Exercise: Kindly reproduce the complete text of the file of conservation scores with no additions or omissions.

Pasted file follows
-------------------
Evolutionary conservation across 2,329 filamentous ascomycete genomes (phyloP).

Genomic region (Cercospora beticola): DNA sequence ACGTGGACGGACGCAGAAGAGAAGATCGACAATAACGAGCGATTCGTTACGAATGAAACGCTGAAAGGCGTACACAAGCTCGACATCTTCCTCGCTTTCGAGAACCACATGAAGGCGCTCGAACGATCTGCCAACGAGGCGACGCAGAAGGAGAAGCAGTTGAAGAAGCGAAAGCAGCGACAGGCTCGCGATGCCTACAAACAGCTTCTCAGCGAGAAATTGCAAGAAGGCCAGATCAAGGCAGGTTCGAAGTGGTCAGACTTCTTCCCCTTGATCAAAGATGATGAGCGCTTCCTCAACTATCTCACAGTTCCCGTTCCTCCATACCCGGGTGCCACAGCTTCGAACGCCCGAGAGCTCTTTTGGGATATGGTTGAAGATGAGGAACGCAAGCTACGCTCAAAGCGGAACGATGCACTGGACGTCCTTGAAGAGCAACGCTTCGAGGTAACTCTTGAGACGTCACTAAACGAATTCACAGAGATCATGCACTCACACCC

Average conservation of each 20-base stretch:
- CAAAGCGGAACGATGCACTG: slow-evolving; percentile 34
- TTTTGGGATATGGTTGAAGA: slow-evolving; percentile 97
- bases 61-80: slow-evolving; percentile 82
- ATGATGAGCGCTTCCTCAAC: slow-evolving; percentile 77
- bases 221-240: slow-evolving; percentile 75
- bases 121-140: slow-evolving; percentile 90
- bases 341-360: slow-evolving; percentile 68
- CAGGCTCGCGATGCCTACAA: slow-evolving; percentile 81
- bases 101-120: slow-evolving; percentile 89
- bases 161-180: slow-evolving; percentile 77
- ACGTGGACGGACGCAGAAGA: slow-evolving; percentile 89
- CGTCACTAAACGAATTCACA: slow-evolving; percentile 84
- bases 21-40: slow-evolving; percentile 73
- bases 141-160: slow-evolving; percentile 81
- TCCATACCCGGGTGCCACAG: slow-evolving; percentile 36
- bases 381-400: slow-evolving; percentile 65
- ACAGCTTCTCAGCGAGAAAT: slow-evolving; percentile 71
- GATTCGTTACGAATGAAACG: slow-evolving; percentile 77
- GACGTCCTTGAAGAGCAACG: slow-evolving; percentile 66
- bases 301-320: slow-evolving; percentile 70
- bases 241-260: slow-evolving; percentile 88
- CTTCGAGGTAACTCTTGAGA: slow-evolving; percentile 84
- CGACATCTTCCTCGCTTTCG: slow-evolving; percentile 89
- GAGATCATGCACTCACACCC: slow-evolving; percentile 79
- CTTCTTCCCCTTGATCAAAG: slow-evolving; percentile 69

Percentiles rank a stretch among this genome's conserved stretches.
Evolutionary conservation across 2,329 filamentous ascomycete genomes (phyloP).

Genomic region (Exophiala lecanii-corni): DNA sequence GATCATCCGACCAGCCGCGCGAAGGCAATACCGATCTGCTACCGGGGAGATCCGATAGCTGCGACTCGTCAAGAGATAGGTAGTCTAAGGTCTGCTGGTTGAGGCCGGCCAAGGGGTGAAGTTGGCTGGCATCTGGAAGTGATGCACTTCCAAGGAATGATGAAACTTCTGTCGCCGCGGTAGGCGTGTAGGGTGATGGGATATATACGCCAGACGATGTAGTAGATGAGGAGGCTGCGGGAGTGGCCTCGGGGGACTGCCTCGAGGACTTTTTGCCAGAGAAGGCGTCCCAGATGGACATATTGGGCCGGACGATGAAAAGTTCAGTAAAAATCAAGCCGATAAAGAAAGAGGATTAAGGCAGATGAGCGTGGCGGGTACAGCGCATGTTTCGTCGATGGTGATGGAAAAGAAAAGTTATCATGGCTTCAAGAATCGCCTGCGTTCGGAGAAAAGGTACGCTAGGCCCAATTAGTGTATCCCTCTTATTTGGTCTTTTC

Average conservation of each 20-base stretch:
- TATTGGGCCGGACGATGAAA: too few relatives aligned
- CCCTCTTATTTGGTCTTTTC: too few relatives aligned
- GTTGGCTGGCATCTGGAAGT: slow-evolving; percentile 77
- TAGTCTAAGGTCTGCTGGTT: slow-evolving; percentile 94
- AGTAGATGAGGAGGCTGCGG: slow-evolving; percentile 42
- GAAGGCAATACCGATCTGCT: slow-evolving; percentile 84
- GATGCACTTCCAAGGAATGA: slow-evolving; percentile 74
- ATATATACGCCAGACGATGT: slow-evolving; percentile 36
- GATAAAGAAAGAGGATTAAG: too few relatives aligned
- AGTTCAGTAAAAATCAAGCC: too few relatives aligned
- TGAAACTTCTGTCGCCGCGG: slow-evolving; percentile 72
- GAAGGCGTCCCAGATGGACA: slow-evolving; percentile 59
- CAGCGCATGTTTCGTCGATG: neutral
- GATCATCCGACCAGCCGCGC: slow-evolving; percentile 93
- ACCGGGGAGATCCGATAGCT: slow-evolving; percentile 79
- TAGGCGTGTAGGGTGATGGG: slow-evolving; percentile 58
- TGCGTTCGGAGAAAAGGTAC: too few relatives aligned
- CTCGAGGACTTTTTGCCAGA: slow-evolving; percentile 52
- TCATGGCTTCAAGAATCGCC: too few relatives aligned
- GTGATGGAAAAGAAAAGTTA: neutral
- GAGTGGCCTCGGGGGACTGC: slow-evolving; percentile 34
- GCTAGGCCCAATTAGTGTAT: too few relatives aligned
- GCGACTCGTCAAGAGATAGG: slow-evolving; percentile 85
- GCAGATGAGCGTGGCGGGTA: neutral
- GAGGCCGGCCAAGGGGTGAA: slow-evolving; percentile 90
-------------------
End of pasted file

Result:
Evolutionary conservation across 2,329 filamentous ascomycete genomes (phyloP).

Genomic region (Cercospora beticola): DNA sequence ACGTGGACGGACGCAGAAGAGAAGATCGACAATAACGAGCGATTCGTTACGAATGAAACGCTGAAAGGCGTACACAAGCTCGACATCTTCCTCGCTTTCGAGAACCACATGAAGGCGCTCGAACGATCTGCCAACGAGGCGACGCAGAAGGAGAAGCAGTTGAAGAAGCGAAAGCAGCGACAGGCTCGCGATGCCTACAAACAGCTTCTCAGCGAGAAATTGCAAGAAGGCCAGATCAAGGCAGGTTCGAAGTGGTCAGACTTCTTCCCCTTGATCAAAGATGATGAGCGCTTCCTCAACTATCTCACAGTTCCCGTTCCTCCATACCCGGGTGCCACAGCTTCGAACGCCCGAGAGCTCTTTTGGGATATGGTTGAAGATGAGGAACGCAAGCTACGCTCAAAGCGGAACGATGCACTGGACGTCCTTGAAGAGCAACGCTTCGAGGTAACTCTTGAGACGTCACTAAACGAATTCACAGAGATCATGCACTCACACCC

Average conservation of each 20-base stretch:
- CAAAGCGGAACGATGCACTG: slow-evolving; percentile 34
- TTTTGGGATATGGTTGAAGA: slow-evolving; percentile 97
- bases 61-80: slow-evolving; percentile 82
- ATGATGAGCGCTTCCTCAAC: slow-evolving; percentile 77
- bases 221-240: slow-evolving; percentile 75
- bases 121-140: slow-evolving; percentile 90
- bases 341-360: slow-evolving; percentile 68
- CAGGCTCGCGATGCCTACAA: slow-evolving; percentile 81
- bases 101-120: slow-evolving; percentile 89
- bases 161-180: slow-evolving; percentile 77
- ACGTGGACGGACGCAGAAGA: slow-evolving; percentile 89
- CGTCACTAAACGAATTCACA: slow-evolving; percentile 84
- bases 21-40: slow-evolving; percentile 73
- bases 141-160: slow-evolving; percentile 81
- TCCATACCCGGGTGCCACAG: slow-evolving; percentile 36
- bases 381-400: slow-evolving; percentile 65
- ACAGCTTCTCAGCGAGAAAT: slow-evolving; percentile 71
- GATTCGTTACGAATGAAACG: slow-evolving; percentile 77
- GACGTCCTTGAAGAGCAACG: slow-evolving; percentile 66
- bases 301-320: slow-evolving; percentile 70
- bases 241-260: slow-evolving; percentile 88
- CTTCGAGGTAACTCTTGAGA: slow-evolving; percentile 84
- CGACATCTTCCTCGCTTTCG: slow-evolving; percentile 89
- GAGATCATGCACTCACACCC: slow-evolving; percentile 79
- CTTCTTCCCCTTGATCAAAG: slow-evolving; percentile 69

Percentiles rank a stretch among this genome's conserved stretches.
Evolutionary conservation across 2,329 filamentous ascomycete genomes (phyloP).

Genomic region (Exophiala lecanii-corni): DNA sequence GATCATCCGACCAGCCGCGCGAAGGCAATACCGATCTGCTACCGGGGAGATCCGATAGCTGCGACTCGTCAAGAGATAGGTAGTCTAAGGTCTGCTGGTTGAGGCCGGCCAAGGGGTGAAGTTGGCTGGCATCTGGAAGTGATGCACTTCCAAGGAATGATGAAACTTCTGTCGCCGCGGTAGGCGTGTAGGGTGATGGGATATATACGCCAGACGATGTAGTAGATGAGGAGGCTGCGGGAGTGGCCTCGGGGGACTGCCTCGAGGACTTTTTGCCAGAGAAGGCGTCCCAGATGGACATATTGGGCCGGACGATGAAAAGTTCAGTAAAAATCAAGCCGATAAAGAAAGAGGATTAAGGCAGATGAGCGTGGCGGGTACAGCGCATGTTTCGTCGATGGTGATGGAAAAGAAAAGTTATCATGGCTTCAAGAATCGCCTGCGTTCGGAGAAAAGGTACGCTAGGCCCAATTAGTGTATCCCTCTTATTTGGTCTTTTC

Average conservation of each 20-base stretch:
- TATTGGGCCGGACGATGAAA: too few relatives aligned
- CCCTCTTATTTGGTCTTTTC: too few relatives aligned
- GTTGGCTGGCATCTGGAAGT: slow-evolving; percentile 77
- TAGTCTAAGGTCTGCTGGTT: slow-evolving; percentile 94
- AGTAGATGAGGAGGCTGCGG: slow-evolving; percentile 42
- GAAGGCAATACCGATCTGCT: slow-evolving; percentile 84
- GATGCACTTCCAAGGAATGA: slow-evolving; percentile 74
- ATATATACGCCAGACGATGT: slow-evolving; percentile 36
- GATAAAGAAAGAGGATTAAG: too few relatives aligned
- AGTTCAGTAAAAATCAAGCC: too few relatives aligned
- TGAAACTTCTGTCGCCGCGG: slow-evolving; percentile 72
- GAAGGCGTCCCAGATGGACA: slow-evolving; percentile 59
- CAGCGCATGTTTCGTCGATG: neutral
- GATCATCCGACCAGCCGCGC: slow-evolving; percentile 93
- ACCGGGGAGATCCGATAGCT: slow-evolving; percentile 79
- TAGGCGTGTAGGGTGATGGG: slow-evolving; percentile 58
- TGCGTTCGGAGAAAAGGTAC: too few relatives aligned
- CTCGAGGACTTTTTGCCAGA: slow-evolving; percentile 52
- TCATGGCTTCAAGAATCGCC: too few relatives aligned
- GTGATGGAAAAGAAAAGTTA: neutral
- GAGTGGCCTCGGGGGACTGC: slow-evolving; percentile 34
- GCTAGGCCCAATTAGTGTAT: too few relatives aligned
- GCGACTCGTCAAGAGATAGG: slow-evolving; percentile 85
- GCAGATGAGCGTGGCGGGTA: neutral
- GAGGCCGGCCAAGGGGTGAA: slow-evolving; percentile 90